The US Holocaust Memorial Museum in Washington has taken back a top human rights prize it had awarded Myanmar’s de facto leader, Aung San Suu Kyi, over her failure to condemn the military’s “brutal campaign” against Rohingya Muslims, the museum announced Wednesday.
The one-time democracy icon has recently faced widespread international condemnation over Myanmar’s treatment of its Rohingya population, dubbed “ethnic cleansing” by the UN and the US.
Suu Kyi was awarded the Elie Wiesel Award in 2012 in recognition of her “long resistance to military dictatorship” and “advocacy for freedom and human rights for all the people of Myanmar,” the museum said in a letter addressed to Suu Kyi posted on its website.
“We had hoped that you – as someone we and many others have celebrated for your commitment to human dignity and universal human rights-would have done something to condemn and stop the military’s brutal campaign and to express solidarity with the targeted Rohingya population,” the letter continued.
Nearly 700,000 Rohingya Muslims fled to Bangladesh after Myanmar’s military launched an offensive against suspected Rohingya militants in northern Rakhine State on August 25.
The prize has been awarded annually since 2011. German Chancellor Angela Merkel was the recipient of the prize in 2017.
Suu Kyi was awarded the Nobel Peace Prize in 1991 for her decades-long fight for democracy in Myanmar, but there have been calls to strip her of the title in recent months.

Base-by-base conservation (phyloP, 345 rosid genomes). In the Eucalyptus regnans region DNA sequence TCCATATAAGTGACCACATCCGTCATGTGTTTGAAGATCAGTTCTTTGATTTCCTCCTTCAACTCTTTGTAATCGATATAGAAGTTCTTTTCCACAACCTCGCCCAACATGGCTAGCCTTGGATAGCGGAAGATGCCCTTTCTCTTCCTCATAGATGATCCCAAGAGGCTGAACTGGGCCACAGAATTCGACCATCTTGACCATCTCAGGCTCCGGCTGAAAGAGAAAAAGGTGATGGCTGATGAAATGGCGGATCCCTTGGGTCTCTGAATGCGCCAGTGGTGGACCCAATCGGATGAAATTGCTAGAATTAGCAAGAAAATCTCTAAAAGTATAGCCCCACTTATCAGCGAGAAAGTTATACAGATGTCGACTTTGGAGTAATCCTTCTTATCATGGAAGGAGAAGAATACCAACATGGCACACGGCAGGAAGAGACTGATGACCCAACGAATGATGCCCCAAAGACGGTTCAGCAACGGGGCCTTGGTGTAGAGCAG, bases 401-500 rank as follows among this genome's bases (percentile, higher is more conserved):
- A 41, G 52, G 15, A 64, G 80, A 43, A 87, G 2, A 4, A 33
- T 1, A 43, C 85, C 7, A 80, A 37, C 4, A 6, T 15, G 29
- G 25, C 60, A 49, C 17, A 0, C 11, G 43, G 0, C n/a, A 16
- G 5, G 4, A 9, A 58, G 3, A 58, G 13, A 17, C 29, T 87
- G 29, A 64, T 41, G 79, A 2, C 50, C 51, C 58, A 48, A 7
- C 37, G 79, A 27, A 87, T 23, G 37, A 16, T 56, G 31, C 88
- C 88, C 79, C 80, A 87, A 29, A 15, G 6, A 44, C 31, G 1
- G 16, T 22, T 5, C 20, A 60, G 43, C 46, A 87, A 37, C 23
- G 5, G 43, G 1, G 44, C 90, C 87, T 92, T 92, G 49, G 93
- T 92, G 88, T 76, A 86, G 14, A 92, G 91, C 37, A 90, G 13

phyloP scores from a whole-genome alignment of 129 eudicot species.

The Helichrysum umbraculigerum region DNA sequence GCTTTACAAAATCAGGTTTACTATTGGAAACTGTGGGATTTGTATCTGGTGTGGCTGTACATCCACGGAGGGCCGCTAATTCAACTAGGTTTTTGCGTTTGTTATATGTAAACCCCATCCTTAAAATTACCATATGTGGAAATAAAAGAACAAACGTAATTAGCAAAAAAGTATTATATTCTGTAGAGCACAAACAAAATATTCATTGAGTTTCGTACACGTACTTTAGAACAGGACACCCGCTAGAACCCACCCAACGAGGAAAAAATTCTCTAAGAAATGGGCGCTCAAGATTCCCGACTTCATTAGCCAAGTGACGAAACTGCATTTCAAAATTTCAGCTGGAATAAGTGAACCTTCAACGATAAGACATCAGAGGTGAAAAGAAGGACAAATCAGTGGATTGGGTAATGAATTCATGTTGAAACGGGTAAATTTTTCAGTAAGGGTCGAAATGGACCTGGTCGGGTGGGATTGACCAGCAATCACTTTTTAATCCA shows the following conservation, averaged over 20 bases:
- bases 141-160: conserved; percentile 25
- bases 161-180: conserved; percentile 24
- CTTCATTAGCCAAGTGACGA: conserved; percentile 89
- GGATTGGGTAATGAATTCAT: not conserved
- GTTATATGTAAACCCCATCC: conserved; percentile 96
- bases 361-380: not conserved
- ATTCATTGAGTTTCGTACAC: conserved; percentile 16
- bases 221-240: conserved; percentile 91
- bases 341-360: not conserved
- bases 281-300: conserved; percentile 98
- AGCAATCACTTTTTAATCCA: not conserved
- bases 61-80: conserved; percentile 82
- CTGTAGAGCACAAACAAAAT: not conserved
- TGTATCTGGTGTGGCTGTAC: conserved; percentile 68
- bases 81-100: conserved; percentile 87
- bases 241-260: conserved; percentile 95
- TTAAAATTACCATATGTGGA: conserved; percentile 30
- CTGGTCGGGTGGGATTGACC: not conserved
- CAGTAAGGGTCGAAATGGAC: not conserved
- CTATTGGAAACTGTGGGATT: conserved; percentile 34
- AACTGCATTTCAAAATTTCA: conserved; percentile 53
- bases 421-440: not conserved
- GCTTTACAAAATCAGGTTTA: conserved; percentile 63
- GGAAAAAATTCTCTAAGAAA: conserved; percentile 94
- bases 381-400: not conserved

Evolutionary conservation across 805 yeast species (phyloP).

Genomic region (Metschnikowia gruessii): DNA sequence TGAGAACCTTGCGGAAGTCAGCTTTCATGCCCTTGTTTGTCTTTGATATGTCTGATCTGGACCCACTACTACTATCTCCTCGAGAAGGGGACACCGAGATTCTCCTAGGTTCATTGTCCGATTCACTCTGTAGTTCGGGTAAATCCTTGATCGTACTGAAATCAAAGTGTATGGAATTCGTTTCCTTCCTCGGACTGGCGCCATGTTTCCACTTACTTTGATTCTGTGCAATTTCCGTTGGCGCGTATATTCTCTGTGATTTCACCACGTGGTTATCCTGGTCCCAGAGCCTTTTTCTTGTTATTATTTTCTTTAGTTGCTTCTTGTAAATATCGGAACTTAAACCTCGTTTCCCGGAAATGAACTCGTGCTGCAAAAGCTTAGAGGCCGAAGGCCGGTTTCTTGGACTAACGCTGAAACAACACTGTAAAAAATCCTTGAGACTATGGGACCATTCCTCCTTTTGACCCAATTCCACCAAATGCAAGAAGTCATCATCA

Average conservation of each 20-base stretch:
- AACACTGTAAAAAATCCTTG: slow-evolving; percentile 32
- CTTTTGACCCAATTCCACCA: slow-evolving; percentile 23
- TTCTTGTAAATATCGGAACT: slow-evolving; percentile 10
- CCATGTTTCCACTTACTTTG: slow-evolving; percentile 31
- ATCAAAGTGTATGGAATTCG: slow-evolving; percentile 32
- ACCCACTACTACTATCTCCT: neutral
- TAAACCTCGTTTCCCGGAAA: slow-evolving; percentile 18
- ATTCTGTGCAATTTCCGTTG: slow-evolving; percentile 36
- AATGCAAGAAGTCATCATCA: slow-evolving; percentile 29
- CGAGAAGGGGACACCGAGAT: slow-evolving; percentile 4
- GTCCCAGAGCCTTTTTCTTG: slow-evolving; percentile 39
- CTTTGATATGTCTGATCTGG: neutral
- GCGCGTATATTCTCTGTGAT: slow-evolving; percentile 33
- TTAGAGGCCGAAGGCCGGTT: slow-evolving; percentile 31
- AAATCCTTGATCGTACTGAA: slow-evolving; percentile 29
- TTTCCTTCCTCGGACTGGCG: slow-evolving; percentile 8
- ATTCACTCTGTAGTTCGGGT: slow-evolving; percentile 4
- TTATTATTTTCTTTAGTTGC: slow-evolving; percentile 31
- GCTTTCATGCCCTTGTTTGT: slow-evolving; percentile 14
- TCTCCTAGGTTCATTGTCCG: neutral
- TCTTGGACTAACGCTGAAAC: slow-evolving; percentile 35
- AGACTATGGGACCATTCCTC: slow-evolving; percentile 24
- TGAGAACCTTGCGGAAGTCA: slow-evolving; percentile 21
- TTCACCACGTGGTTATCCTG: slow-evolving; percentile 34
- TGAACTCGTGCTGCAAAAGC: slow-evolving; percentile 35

The Rohingya population have long been denied citizenship in Buddhist-majority Myanmar.
The minority Muslim population are often referred to as “Bengalis” in Myanmar to imply they are illegal immigrants from Bangladesh.
The Myanmar military has denied accusations of rights abuses including extrajudicial killings and sexually abusing and raping women since they started “clearance operations” in August.
Despite Myanmar’s government saying they are ready to repatriate Rohingya refugees living in Bangladesh, UN rights chief Zeid Ra’ad Al Hussein said Wednesday his office has been gathering reports that “point to the continuation of ethnic cleansing” in Rakhine state.
Zeid called for UN efforts to prosecute those who are responsible for the suspected genocide of Myanmar’s Rohingya minority.
The violence has developed from the “frenzied blood-letting and mass rape of last year to a lower intensity campaign of terror and forced starvation” to force the Rohingya population out, Andrew Gilmour, the UN’s assistant secretary general for human rights, said Tuesday after a recent visit to refugee camps in Bangladesh.